Conveyors accommodate diverse container shapes, materials
Non-roller conveyors, spiral-lift conveyors among options offered
The 1978 rock anthem “Roll with the Changes” by REO Speedwagon suggests that one has “got to, got to, got to keep on rollin’” with the changes to stay positive and be successful. Although not sung about beverage warehouses, more SKUs, smaller batches and more frequent changeovers have impacted conveyor systems, which literally have had to “roll with the changes.”
Tom Eure, director of material handling at Beloit, Wis.-based Regal Beloit America Inc., notes that the variation of container shapes and diverse designs are significantly impacting conveying operations. “Historically, a plant would run one or two bottle or container designs; now they’re running many different shapes and sizes,” he explains. “System manufacturers are designing more flexible and dynamic conveyor systems, addressing the need for quicker changeovers and offering rail adjustments that can be made quickly and easily repeatable (either manually or automated).
“With some solutions, a touch of a button allows guiderail systems to go from moving small bottles or containers in the morning to larger bottles or containers in the afternoon,” Eure continues. “Regal is currently working with a major brewer that is installing conveyor systems that will run cans and bottles on the same line, and we expect to see more of this.”
Beverage producers are “sizing for convenience” and the shift to smaller primary containers and secondary packages of 8-ounce vs. 12-ounce containers and four- or eight-count packaging has driven the need for production line conveyors that can accommodate traditional pack sizes and diverse packs, says Bryan Boyce, product marketing manager at Honeywell Intelligrated, Mason, Ohio.
“At the warehouse level, dealing with packaging that ranges from large packs for club stores to small packs for convenience stores on the same conveyors systems creates challenges in controlling package movement on the same line,” Boyce says.
Conveyor systems are responding to this trend by integrating powered transition belts or using spiral lift conveyors rather than straight line conveyors. “Transitional gaps between conveyors are bridged with powered belts to ensure packages do not stall, skew or jam,” Boyce explains. “Spiral lift conveyors maintain package integrity with a gradual elevation change in a smaller footprint. They can also implement low-back-pressure accumulation conveyor styles … with a modular belt conveyor working well for accumulation of pad-less, shrink-only packaging.
“These non-traditional, non-roller conveyors provide smooth normal conveyance at an acceptable level of accumulation without package degradation,” he continues. “On existing systems, implementing multi-position conveyor side guides is a common way of adapting to new packaging, especially for introducing smaller packages as they can easily become skewed or rotate during conveyance.”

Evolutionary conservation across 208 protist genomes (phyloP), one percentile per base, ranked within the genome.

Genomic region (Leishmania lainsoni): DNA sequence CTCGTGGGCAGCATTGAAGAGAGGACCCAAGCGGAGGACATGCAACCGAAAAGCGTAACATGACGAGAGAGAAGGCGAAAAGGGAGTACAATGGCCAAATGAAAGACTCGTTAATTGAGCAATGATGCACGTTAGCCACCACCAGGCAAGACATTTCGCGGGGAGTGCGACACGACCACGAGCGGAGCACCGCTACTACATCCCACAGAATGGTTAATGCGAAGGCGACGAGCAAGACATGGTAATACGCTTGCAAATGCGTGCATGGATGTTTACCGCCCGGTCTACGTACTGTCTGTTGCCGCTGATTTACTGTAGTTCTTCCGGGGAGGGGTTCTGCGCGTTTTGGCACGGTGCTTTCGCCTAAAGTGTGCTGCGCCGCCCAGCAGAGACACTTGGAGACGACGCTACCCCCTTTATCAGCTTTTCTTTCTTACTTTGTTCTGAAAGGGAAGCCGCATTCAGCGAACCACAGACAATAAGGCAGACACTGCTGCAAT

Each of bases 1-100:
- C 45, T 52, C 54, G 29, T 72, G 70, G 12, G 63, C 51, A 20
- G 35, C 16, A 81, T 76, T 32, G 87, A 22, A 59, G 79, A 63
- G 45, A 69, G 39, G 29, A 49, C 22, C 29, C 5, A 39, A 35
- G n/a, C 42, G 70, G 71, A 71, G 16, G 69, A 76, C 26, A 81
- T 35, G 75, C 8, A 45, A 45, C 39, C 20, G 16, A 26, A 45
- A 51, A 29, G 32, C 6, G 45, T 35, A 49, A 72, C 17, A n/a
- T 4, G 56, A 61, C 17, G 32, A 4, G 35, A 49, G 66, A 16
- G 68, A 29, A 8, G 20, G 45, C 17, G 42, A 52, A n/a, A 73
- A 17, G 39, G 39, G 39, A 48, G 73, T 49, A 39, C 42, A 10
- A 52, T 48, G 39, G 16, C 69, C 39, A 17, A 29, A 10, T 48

The accumulation equation
Lightweighting of plastic water bottles and aluminum cans also has had a huge impact on conveyor systems because fragile packaging easily can be dented or damaged. As a result, new conveyor system designs should take into account the point on a conveyor where products accumulate and how the guide rail will impact delicate packages, Regal Beloit’s Eure says.
Larger, heavier packs, such as those offered in 36-pack configurations, mean that a conveyor has to be more robust to handle the increased weights of heavier, bulkier packaging, he adds.
Regal Beloit offers a Combi-System, which combines the blow molder, filler and caper in one machine, taking up one-third of the space while eliminating the need for air conveyors in plastic bottles. Another next-level solution, the System Plast NG Evo, features a dry-running conveyor system that uses an advanced, low-friction, FDA-approved chain for running conveyors for beverage applications.
“The System Plast NG Evo helped save Sierra Nevada nearly 1 million gallons a water within a year of installing a dry-running conveyor system,” Eure says.
Honeywell Intelligrated’s product portfolio includes both traditional roller-based conveyors and a full line of conveyors that use modular plastic belts. All conveyor systems are customized to meet clients’ needs, Boyce says.
Depending on product mix and operational requirements, the company offers various carton accumulation conveyors such as the Accumat rollerless conveyor, the roller-based Accuglide, EZ Set and IntelliQ products. For zone control, the ZoneFlex Advanced, a roller-accumulation conveyor, maximizes operational efficiency and provides gentler carton control, according to Boyce.
Experts note that designing and building a conveyor system can be tricky. “Beverage-makers and distributors should consider throughput, the product being handled and how fast it has to move,” Regal Beloit’s Eure says. “There is not a one-size-fits-all solution in the marketplace today.” BI